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Takeaways from Wizards' overtime loss to Grizzlies

Takeaways from Wizards' overtime loss to Grizzlies

The hard work it required for the Wizards to get back into the game with the Memphis Grizzlies after trailing by 15 early was shattered by the three-point shooting of center Marc Gasol, who forced overtime with a long ball and closed it out there with two more.

The Wizards (0-2) led by as many as eight and 100-97 after two free throws from John Wall. But Gasol drilled a three about a foot outside the three-point arc for the extra period where the Grizzlies prevailed 112-103 Sunday at FedEx Forum.

There, the Wizards failed to score until 17.7 seconds remained in the extra period when Marcus Thornton made a three-pointer. 

Memphis (2-1) was led by Mike Conley (24 points, 13 assists), Zach Randolph (22 points, seven rebounds), Gasol (20 points, 10 rebounds) and Vince Carter (18 points).

Wall had his second double-double (22 points, 13 assists) and Marcin Gortat (14 points, 12 rebounds) had his first of the season. 

  • The tied turned with 3:17 left, with Wall's Flagrant 1 foul on Carter, whacking him across the head to stop a transition layup. The Wizards led 96-88 but Carter made two free throws, the Grizzlies got the ball and Conley drained a stepback three-pointer to change the momentum.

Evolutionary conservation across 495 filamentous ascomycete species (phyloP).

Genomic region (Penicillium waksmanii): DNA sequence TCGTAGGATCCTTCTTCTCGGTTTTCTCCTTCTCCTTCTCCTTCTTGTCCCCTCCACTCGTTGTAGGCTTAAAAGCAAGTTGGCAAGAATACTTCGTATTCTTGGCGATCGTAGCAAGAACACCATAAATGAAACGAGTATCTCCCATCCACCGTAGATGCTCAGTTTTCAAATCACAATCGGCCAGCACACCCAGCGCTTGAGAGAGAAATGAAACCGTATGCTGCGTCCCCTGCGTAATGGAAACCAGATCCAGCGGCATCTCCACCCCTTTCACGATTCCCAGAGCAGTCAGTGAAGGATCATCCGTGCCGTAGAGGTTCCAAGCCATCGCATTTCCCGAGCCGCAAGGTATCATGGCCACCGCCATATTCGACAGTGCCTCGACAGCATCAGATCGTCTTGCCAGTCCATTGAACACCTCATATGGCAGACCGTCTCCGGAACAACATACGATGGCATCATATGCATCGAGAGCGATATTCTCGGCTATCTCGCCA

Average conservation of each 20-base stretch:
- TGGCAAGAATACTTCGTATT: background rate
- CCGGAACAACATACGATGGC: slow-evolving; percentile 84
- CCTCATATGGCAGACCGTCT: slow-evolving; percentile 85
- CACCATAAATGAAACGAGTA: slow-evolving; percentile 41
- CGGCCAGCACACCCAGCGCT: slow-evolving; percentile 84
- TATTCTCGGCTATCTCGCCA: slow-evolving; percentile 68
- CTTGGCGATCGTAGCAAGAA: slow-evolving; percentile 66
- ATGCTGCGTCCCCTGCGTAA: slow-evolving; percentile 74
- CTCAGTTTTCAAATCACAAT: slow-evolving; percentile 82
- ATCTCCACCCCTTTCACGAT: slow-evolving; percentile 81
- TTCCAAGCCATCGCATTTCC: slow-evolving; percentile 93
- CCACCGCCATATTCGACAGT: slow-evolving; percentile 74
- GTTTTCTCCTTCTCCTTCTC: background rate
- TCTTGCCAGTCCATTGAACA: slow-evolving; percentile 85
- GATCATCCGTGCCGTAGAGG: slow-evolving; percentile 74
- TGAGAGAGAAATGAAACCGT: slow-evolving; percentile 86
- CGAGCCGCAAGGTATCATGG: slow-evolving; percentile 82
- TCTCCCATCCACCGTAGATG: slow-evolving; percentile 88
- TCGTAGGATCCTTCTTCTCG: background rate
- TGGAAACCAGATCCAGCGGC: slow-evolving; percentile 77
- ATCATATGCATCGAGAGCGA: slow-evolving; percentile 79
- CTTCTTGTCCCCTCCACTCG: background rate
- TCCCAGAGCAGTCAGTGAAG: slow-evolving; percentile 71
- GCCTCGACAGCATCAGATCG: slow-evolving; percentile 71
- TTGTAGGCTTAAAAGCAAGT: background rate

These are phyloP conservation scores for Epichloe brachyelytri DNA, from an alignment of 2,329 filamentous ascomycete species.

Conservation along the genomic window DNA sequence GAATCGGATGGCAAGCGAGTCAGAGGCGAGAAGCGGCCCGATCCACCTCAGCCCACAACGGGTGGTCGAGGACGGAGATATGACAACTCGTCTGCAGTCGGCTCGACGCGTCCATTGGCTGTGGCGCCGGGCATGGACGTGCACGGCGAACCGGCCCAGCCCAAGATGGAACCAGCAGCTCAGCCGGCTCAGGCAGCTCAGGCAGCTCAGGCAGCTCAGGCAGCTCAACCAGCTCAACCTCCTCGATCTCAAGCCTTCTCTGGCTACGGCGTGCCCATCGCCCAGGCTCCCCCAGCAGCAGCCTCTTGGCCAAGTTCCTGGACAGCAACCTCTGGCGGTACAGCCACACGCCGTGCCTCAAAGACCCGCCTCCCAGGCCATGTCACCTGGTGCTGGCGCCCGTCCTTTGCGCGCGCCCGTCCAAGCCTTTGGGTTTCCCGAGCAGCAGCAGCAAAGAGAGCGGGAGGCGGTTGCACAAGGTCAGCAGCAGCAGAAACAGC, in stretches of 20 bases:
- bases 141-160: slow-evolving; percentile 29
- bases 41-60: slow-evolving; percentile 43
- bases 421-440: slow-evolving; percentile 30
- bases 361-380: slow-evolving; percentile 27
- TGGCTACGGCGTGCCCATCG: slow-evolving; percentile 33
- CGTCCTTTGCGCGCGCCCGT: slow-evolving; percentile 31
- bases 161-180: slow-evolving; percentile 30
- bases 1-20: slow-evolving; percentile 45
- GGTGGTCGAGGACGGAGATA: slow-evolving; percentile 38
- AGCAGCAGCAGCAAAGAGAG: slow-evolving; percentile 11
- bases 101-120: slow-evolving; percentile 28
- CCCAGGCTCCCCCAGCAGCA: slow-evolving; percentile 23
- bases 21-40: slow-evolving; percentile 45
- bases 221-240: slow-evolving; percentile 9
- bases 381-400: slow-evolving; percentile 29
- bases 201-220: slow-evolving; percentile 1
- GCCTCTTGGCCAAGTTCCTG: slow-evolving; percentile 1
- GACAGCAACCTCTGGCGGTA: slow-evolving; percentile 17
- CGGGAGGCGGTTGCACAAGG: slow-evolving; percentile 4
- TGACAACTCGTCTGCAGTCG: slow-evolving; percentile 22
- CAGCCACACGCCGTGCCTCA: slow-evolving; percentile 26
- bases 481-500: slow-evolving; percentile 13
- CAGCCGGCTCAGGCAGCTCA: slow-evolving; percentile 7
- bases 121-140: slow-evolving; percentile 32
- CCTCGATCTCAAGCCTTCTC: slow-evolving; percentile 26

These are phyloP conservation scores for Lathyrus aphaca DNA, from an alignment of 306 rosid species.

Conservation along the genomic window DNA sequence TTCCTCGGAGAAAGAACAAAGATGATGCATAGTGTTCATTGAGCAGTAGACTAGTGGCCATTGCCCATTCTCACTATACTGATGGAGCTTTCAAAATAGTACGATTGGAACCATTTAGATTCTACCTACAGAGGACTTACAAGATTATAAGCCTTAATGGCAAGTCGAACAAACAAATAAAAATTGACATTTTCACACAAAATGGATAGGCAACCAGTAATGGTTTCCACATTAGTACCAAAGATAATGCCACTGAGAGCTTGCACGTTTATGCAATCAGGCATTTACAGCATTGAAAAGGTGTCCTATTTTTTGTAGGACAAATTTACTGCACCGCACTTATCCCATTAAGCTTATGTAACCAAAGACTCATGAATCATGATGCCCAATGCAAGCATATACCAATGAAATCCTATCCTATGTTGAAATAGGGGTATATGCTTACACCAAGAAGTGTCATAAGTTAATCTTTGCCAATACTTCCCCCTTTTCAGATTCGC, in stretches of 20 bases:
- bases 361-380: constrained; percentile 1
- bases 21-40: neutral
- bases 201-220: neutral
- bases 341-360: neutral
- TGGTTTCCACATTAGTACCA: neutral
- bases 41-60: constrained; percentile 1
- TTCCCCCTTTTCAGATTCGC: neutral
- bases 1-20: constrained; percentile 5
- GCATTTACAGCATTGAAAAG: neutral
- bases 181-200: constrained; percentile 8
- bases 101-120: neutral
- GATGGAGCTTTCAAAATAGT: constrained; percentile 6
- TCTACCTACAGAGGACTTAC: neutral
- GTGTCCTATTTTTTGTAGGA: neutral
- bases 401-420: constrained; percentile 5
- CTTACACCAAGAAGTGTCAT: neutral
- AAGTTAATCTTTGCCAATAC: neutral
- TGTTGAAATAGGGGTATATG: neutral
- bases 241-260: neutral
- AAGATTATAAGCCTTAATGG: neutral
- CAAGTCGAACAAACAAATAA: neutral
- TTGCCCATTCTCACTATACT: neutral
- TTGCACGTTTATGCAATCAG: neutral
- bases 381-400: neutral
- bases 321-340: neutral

• Wall, who had a career-high 12 technical fouls last season, drew his first at 7:19 of the second quarter after he didn’t get whistles on consecutive drives to the basket and he missed. The good thing for the Wizards is he didn’t get discouraged and he finished 8-for-19. His ability to get into the defense put them in scramble mode and allowed for trailers to swoop in for point-blank finishes. Wall had consecutive three-point plays in the last two minutes of the first half.


  • The Wizards shot 4-for-22 from three-point range, a major weakness in their arsenal despite how well they shot at times in the preseason. Bradley Beal (14 points) was 2-for-8 and Otto Porter (13 points) missed all five of his attempts. 


  • Gasol made three three-point shots all of last season. He went 4-for-6 in this game. He made two more in overtime for a 107-100 lead and again for 112-100. The 7-footer had never made more than three in a season. Having Gortat have to step out that far from the basket to defend put him in a tough spot.


  • Beal wasn't restricted by foul trouble in this game and played 39 minutes. His stat line remains mostly empty. He had just three rebounds and one assist though his attacks on the basket with the dribble remain. He still is making creative finishes around the rim and breaking down defenders with his hesitation dribble, but 5-for-17 won't get it done. 


  • Wall had the final shot to win it in regulation but only got an off-balance look that had no prayer because Conley didn't allow him to turn the corner. Those end-of-game possessions for the Wizards have been problematic before Brooks' arrival. When asked after the game why he didn't use a timeout, Brooks said it was because he had a veteran group that he trusted. Some coaches call timeout no matter what. Others take the temperature of their team and try to catch the defense on its heels. Most of the time, Wall will end up taking the shot in that situation and it's a low percentage one. And whistles in that situation are unlikely. 

[RELATED: Steve Buckhantz gets Phil Chenier a Memphis birthday present]

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Warriors will visit D.C. kids instead of White House when they play Wizards